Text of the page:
Graphics by Kelly Rodriguez
Pepperdine is ramping up its cybersecurity defenses as the issue of cyber attacks continues to hit close to home.
“Some of the [community] members may think, ‘Pepperdine is small, who would want to target us anyway?’” Pepperdine Chief Information Officer Jonathan See said. “Our data tells us otherwise.”
Pepperdine logged more than 2.3 million probes and attacks on Pepperdine University systems between Aug. 28 and Sept. 27, 2016, according to data collected by the university. One year later, between July 28 and Aug. 29 of 2017, Pepperdine recorded more than 5.7 million attempts to breach Pepperdine’s systems.
With this rise in attack attempts and the lessons left behind by nationwide breaches of big brands like Equifax and Target, the Pepperdine Information Security Office is continuing to fortify its protections against cyber attacks, See said. Pepperdine recently wrapped up its fourth year of championing National Cyber Security Awareness Month in October to spread awareness of cyber threats and risk and share best practices. But according to See, even Pepperdine’s multi-faceted information security program, which is regularly reviewed by the FBI Cybersecurity Task Force, is not foolproof.
“As good as your program may be, at the end we’re relying on the user,” See said. “So it has to be a shared responsibility.”
Users are the weakest link, See said, because they can unknowingly expose the system to threats by simply clicking a link or opening an email. And Pepperdine receives a lot of phishing emails — emails that attempt to trick users into giving personal information or opening malicious links or files — See said.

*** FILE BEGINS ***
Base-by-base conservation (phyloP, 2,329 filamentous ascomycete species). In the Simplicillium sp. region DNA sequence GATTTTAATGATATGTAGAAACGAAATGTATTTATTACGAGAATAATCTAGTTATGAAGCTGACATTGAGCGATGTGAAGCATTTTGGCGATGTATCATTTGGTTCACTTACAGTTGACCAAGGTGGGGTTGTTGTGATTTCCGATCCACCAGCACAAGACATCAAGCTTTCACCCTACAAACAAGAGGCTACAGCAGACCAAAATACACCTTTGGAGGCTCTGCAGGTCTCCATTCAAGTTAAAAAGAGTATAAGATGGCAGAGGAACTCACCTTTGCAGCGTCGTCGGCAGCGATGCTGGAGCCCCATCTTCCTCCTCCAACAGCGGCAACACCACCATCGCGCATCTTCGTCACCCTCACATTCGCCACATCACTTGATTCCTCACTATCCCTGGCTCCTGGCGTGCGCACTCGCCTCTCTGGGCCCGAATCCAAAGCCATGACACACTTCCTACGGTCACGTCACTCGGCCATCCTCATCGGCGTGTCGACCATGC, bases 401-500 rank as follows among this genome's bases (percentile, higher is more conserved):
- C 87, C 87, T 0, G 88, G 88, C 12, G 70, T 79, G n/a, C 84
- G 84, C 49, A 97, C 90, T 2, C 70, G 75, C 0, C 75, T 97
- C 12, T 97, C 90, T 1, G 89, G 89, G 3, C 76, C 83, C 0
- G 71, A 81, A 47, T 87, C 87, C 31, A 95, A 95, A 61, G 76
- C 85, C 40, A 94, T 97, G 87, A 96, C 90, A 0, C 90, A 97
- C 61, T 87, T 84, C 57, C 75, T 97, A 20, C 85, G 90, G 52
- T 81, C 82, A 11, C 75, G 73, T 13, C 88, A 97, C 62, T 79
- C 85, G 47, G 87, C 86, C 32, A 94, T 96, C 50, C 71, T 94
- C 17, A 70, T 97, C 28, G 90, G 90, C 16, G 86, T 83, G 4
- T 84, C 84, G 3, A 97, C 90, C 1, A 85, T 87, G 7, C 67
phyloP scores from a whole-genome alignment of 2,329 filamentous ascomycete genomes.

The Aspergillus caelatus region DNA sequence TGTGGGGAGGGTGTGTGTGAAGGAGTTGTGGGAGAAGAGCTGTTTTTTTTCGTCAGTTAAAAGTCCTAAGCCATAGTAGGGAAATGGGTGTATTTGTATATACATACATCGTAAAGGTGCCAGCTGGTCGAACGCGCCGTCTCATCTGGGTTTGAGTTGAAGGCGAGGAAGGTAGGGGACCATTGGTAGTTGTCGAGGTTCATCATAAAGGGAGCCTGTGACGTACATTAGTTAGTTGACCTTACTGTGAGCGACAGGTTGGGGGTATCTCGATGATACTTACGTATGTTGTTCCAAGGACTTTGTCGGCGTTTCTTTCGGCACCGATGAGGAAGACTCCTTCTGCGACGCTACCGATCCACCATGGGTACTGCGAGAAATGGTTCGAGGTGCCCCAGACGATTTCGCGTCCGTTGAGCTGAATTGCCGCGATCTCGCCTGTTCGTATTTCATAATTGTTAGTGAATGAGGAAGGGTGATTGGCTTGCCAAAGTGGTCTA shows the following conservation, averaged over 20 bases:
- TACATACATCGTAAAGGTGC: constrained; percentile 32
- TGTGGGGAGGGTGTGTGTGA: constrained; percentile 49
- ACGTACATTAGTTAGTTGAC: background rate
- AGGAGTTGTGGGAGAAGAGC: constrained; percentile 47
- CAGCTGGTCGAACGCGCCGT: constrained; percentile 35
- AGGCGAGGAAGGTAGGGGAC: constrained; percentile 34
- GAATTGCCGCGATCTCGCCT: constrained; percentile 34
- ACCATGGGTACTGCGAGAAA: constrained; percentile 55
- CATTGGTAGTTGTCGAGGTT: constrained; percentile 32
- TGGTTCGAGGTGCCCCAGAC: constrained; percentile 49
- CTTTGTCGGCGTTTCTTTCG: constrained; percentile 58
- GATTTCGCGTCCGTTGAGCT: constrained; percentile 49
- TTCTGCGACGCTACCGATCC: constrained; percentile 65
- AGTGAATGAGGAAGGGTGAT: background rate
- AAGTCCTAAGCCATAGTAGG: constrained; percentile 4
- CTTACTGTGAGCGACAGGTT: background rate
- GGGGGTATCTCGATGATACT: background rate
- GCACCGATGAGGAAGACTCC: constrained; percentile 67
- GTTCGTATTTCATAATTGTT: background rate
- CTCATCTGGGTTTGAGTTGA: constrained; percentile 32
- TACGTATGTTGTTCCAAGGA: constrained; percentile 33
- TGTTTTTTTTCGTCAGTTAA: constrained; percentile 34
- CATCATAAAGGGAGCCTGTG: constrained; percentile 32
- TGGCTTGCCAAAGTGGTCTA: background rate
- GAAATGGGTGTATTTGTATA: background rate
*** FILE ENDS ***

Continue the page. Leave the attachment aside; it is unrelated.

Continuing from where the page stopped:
Over a five-week period this year, the Pepperdine mail servers processed nearly 11 million messages to staff and students, according to university data. Of these 11 million, just 2.8 million were considered legitimate messages. More than 6.5 million messages were “blocked connections,” or known threats. The remaining messages were spam and viruses.
See said he shared this information to spread awareness of the cyber threats that Pepperdine’s system faces. “This is common across all other institutions,” he added.
The Power of Passwords
Chief Information Security Officer Kim Cary said one goal of Pepperdine’s ISO is to inform students about best practices on the internet.
“When we’re small, our parents or guardians teach us how to cross the street, right?” Cary said. “And who has taught us how to cross the internet?”
Pepperdine ISO encourages students to use a password manager, Cary said. Most password managers are free, See said, and Pepperdine suggests students use LastPass, which they can get through the university or on their own.
The password manager acts as a database for all of an individual’s passwords that connects with browsers as a plug-in. Each time an individual logs into an online account, they sign in with one strong master password to access the plug-in application, which then provides the password for that site.
“That’s the last password that you ever know,” Cary said.
The plug-in can generate unique passwords for new and existing accounts, measure the security of existing passwords, and alert users when a certain site has been hacked or they need to change their password.
This provides stronger protection against hacking, Cary said, because if any one account gets hacked, the hackers will not be able to access any other accounts.
“There’s very few people I’ve met of any age, walk of life [and] culture that use a different password for every site,” Cary said. “Most people use the same password for every site and some people vary it slightly.”